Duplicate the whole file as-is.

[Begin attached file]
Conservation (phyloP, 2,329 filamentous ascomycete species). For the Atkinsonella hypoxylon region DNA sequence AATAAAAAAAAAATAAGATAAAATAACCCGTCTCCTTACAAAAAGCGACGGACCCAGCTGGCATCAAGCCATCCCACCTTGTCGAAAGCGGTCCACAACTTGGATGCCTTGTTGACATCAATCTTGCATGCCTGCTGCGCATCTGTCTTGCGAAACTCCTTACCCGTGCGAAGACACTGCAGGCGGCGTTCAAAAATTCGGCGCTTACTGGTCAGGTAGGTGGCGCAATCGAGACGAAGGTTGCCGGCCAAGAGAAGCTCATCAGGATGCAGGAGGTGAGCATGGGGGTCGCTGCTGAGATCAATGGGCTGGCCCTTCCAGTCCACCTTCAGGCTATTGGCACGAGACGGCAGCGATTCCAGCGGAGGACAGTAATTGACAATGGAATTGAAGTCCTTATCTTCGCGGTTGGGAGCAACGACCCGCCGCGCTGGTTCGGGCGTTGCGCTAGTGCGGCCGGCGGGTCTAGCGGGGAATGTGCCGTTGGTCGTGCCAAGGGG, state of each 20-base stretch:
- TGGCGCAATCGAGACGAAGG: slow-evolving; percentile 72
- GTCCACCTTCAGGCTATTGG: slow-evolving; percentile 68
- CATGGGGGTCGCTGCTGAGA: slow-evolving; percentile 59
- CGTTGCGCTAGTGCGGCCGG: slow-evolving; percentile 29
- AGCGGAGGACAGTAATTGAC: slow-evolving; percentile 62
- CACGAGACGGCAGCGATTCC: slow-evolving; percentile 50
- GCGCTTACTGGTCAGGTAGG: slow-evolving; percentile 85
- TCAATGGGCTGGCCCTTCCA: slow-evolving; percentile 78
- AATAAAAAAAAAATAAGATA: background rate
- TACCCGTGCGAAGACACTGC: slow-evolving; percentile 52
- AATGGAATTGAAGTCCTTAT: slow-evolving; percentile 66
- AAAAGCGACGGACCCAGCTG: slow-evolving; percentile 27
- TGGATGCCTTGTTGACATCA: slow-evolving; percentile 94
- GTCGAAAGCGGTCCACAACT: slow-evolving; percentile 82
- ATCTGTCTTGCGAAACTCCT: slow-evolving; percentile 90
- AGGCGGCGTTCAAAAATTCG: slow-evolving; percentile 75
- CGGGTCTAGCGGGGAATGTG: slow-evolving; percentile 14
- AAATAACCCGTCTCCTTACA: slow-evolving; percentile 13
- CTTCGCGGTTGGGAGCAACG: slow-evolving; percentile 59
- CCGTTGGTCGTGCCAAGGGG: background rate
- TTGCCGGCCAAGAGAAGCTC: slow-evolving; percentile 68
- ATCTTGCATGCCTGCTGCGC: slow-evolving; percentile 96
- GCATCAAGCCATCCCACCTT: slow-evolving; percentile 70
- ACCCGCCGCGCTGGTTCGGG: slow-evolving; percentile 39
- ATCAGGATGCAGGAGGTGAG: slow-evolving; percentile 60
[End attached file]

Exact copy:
Conservation (phyloP, 2,329 filamentous ascomycete species). For the Atkinsonella hypoxylon region DNA sequence AATAAAAAAAAAATAAGATAAAATAACCCGTCTCCTTACAAAAAGCGACGGACCCAGCTGGCATCAAGCCATCCCACCTTGTCGAAAGCGGTCCACAACTTGGATGCCTTGTTGACATCAATCTTGCATGCCTGCTGCGCATCTGTCTTGCGAAACTCCTTACCCGTGCGAAGACACTGCAGGCGGCGTTCAAAAATTCGGCGCTTACTGGTCAGGTAGGTGGCGCAATCGAGACGAAGGTTGCCGGCCAAGAGAAGCTCATCAGGATGCAGGAGGTGAGCATGGGGGTCGCTGCTGAGATCAATGGGCTGGCCCTTCCAGTCCACCTTCAGGCTATTGGCACGAGACGGCAGCGATTCCAGCGGAGGACAGTAATTGACAATGGAATTGAAGTCCTTATCTTCGCGGTTGGGAGCAACGACCCGCCGCGCTGGTTCGGGCGTTGCGCTAGTGCGGCCGGCGGGTCTAGCGGGGAATGTGCCGTTGGTCGTGCCAAGGGG, state of each 20-base stretch:
- TGGCGCAATCGAGACGAAGG: slow-evolving; percentile 72
- GTCCACCTTCAGGCTATTGG: slow-evolving; percentile 68
- CATGGGGGTCGCTGCTGAGA: slow-evolving; percentile 59
- CGTTGCGCTAGTGCGGCCGG: slow-evolving; percentile 29
- AGCGGAGGACAGTAATTGAC: slow-evolving; percentile 62
- CACGAGACGGCAGCGATTCC: slow-evolving; percentile 50
- GCGCTTACTGGTCAGGTAGG: slow-evolving; percentile 85
- TCAATGGGCTGGCCCTTCCA: slow-evolving; percentile 78
- AATAAAAAAAAAATAAGATA: background rate
- TACCCGTGCGAAGACACTGC: slow-evolving; percentile 52
- AATGGAATTGAAGTCCTTAT: slow-evolving; percentile 66
- AAAAGCGACGGACCCAGCTG: slow-evolving; percentile 27
- TGGATGCCTTGTTGACATCA: slow-evolving; percentile 94
- GTCGAAAGCGGTCCACAACT: slow-evolving; percentile 82
- ATCTGTCTTGCGAAACTCCT: slow-evolving; percentile 90
- AGGCGGCGTTCAAAAATTCG: slow-evolving; percentile 75
- CGGGTCTAGCGGGGAATGTG: slow-evolving; percentile 14
- AAATAACCCGTCTCCTTACA: slow-evolving; percentile 13
- CTTCGCGGTTGGGAGCAACG: slow-evolving; percentile 59
- CCGTTGGTCGTGCCAAGGGG: background rate
- TTGCCGGCCAAGAGAAGCTC: slow-evolving; percentile 68
- ATCTTGCATGCCTGCTGCGC: slow-evolving; percentile 96
- GCATCAAGCCATCCCACCTT: slow-evolving; percentile 70
- ACCCGCCGCGCTGGTTCGGG: slow-evolving; percentile 39
- ATCAGGATGCAGGAGGTGAG: slow-evolving; percentile 60